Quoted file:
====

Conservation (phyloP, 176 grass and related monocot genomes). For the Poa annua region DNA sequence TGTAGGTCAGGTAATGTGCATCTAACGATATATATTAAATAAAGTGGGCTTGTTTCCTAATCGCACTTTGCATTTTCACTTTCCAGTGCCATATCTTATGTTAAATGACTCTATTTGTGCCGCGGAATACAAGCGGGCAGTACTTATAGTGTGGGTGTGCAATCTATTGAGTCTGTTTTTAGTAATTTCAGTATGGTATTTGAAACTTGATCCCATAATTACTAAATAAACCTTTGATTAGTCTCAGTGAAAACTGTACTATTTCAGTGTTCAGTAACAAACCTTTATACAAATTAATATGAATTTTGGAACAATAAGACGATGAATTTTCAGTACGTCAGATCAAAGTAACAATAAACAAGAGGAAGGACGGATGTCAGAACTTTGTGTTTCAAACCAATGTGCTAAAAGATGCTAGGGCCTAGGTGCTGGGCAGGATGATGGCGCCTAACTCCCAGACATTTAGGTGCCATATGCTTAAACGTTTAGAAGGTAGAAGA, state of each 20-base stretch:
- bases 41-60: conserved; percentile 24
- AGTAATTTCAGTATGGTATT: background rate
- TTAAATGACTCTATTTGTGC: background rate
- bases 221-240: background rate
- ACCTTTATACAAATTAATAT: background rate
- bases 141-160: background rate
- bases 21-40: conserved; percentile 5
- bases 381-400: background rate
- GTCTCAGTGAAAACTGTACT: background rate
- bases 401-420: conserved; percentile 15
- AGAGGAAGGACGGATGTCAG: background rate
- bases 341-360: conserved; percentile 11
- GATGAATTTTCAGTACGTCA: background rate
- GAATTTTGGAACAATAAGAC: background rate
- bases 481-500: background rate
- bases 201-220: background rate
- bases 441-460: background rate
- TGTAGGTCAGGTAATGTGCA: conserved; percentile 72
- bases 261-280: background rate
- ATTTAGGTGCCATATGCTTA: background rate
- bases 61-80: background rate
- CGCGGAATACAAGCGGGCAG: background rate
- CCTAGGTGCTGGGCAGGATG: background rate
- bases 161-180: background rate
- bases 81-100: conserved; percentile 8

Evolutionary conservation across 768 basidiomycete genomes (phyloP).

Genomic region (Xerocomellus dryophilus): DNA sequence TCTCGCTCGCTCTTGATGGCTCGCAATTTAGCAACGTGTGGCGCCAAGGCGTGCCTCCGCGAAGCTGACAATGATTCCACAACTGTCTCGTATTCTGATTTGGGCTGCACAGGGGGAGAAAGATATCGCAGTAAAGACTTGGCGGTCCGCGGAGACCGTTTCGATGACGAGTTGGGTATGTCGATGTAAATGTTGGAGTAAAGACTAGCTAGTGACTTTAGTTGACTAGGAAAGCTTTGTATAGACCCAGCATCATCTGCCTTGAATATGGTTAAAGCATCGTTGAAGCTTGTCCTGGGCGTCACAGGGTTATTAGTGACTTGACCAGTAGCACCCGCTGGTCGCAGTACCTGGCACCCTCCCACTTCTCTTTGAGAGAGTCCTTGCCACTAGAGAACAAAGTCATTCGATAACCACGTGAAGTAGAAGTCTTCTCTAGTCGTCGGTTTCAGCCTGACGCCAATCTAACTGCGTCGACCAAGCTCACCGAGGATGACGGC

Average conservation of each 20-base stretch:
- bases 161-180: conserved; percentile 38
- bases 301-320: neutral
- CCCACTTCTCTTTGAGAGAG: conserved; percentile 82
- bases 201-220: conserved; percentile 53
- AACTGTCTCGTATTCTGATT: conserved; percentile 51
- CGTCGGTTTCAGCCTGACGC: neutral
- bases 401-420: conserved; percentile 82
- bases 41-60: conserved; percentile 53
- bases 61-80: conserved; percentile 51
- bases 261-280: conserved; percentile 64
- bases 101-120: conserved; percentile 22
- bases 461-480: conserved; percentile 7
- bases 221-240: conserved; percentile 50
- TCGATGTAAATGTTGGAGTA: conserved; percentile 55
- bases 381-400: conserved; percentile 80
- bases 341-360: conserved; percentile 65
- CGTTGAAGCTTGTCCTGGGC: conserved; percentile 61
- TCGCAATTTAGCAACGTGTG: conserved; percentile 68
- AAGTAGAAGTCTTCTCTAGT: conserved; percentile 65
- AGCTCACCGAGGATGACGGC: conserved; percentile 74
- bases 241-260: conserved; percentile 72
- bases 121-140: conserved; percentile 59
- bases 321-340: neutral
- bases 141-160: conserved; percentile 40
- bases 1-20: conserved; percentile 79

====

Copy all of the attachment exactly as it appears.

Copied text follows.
Conservation (phyloP, 176 grass and related monocot genomes). For the Poa annua region DNA sequence TGTAGGTCAGGTAATGTGCATCTAACGATATATATTAAATAAAGTGGGCTTGTTTCCTAATCGCACTTTGCATTTTCACTTTCCAGTGCCATATCTTATGTTAAATGACTCTATTTGTGCCGCGGAATACAAGCGGGCAGTACTTATAGTGTGGGTGTGCAATCTATTGAGTCTGTTTTTAGTAATTTCAGTATGGTATTTGAAACTTGATCCCATAATTACTAAATAAACCTTTGATTAGTCTCAGTGAAAACTGTACTATTTCAGTGTTCAGTAACAAACCTTTATACAAATTAATATGAATTTTGGAACAATAAGACGATGAATTTTCAGTACGTCAGATCAAAGTAACAATAAACAAGAGGAAGGACGGATGTCAGAACTTTGTGTTTCAAACCAATGTGCTAAAAGATGCTAGGGCCTAGGTGCTGGGCAGGATGATGGCGCCTAACTCCCAGACATTTAGGTGCCATATGCTTAAACGTTTAGAAGGTAGAAGA, state of each 20-base stretch:
- bases 41-60: conserved; percentile 24
- AGTAATTTCAGTATGGTATT: background rate
- TTAAATGACTCTATTTGTGC: background rate
- bases 221-240: background rate
- ACCTTTATACAAATTAATAT: background rate
- bases 141-160: background rate
- bases 21-40: conserved; percentile 5
- bases 381-400: background rate
- GTCTCAGTGAAAACTGTACT: background rate
- bases 401-420: conserved; percentile 15
- AGAGGAAGGACGGATGTCAG: background rate
- bases 341-360: conserved; percentile 11
- GATGAATTTTCAGTACGTCA: background rate
- GAATTTTGGAACAATAAGAC: background rate
- bases 481-500: background rate
- bases 201-220: background rate
- bases 441-460: background rate
- TGTAGGTCAGGTAATGTGCA: conserved; percentile 72
- bases 261-280: background rate
- ATTTAGGTGCCATATGCTTA: background rate
- bases 61-80: background rate
- CGCGGAATACAAGCGGGCAG: background rate
- CCTAGGTGCTGGGCAGGATG: background rate
- bases 161-180: background rate
- bases 81-100: conserved; percentile 8

Evolutionary conservation across 768 basidiomycete genomes (phyloP).

Genomic region (Xerocomellus dryophilus): DNA sequence TCTCGCTCGCTCTTGATGGCTCGCAATTTAGCAACGTGTGGCGCCAAGGCGTGCCTCCGCGAAGCTGACAATGATTCCACAACTGTCTCGTATTCTGATTTGGGCTGCACAGGGGGAGAAAGATATCGCAGTAAAGACTTGGCGGTCCGCGGAGACCGTTTCGATGACGAGTTGGGTATGTCGATGTAAATGTTGGAGTAAAGACTAGCTAGTGACTTTAGTTGACTAGGAAAGCTTTGTATAGACCCAGCATCATCTGCCTTGAATATGGTTAAAGCATCGTTGAAGCTTGTCCTGGGCGTCACAGGGTTATTAGTGACTTGACCAGTAGCACCCGCTGGTCGCAGTACCTGGCACCCTCCCACTTCTCTTTGAGAGAGTCCTTGCCACTAGAGAACAAAGTCATTCGATAACCACGTGAAGTAGAAGTCTTCTCTAGTCGTCGGTTTCAGCCTGACGCCAATCTAACTGCGTCGACCAAGCTCACCGAGGATGACGGC

Average conservation of each 20-base stretch:
- bases 161-180: conserved; percentile 38
- bases 301-320: neutral
- CCCACTTCTCTTTGAGAGAG: conserved; percentile 82
- bases 201-220: conserved; percentile 53
- AACTGTCTCGTATTCTGATT: conserved; percentile 51
- CGTCGGTTTCAGCCTGACGC: neutral
- bases 401-420: conserved; percentile 82
- bases 41-60: conserved; percentile 53
- bases 61-80: conserved; percentile 51
- bases 261-280: conserved; percentile 64
- bases 101-120: conserved; percentile 22
- bases 461-480: conserved; percentile 7
- bases 221-240: conserved; percentile 50
- TCGATGTAAATGTTGGAGTA: conserved; percentile 55
- bases 381-400: conserved; percentile 80
- bases 341-360: conserved; percentile 65
- CGTTGAAGCTTGTCCTGGGC: conserved; percentile 61
- TCGCAATTTAGCAACGTGTG: conserved; percentile 68
- AAGTAGAAGTCTTCTCTAGT: conserved; percentile 65
- AGCTCACCGAGGATGACGGC: conserved; percentile 74
- bases 241-260: conserved; percentile 72
- bases 121-140: conserved; percentile 59
- bases 321-340: neutral
- bases 141-160: conserved; percentile 40
- bases 1-20: conserved; percentile 79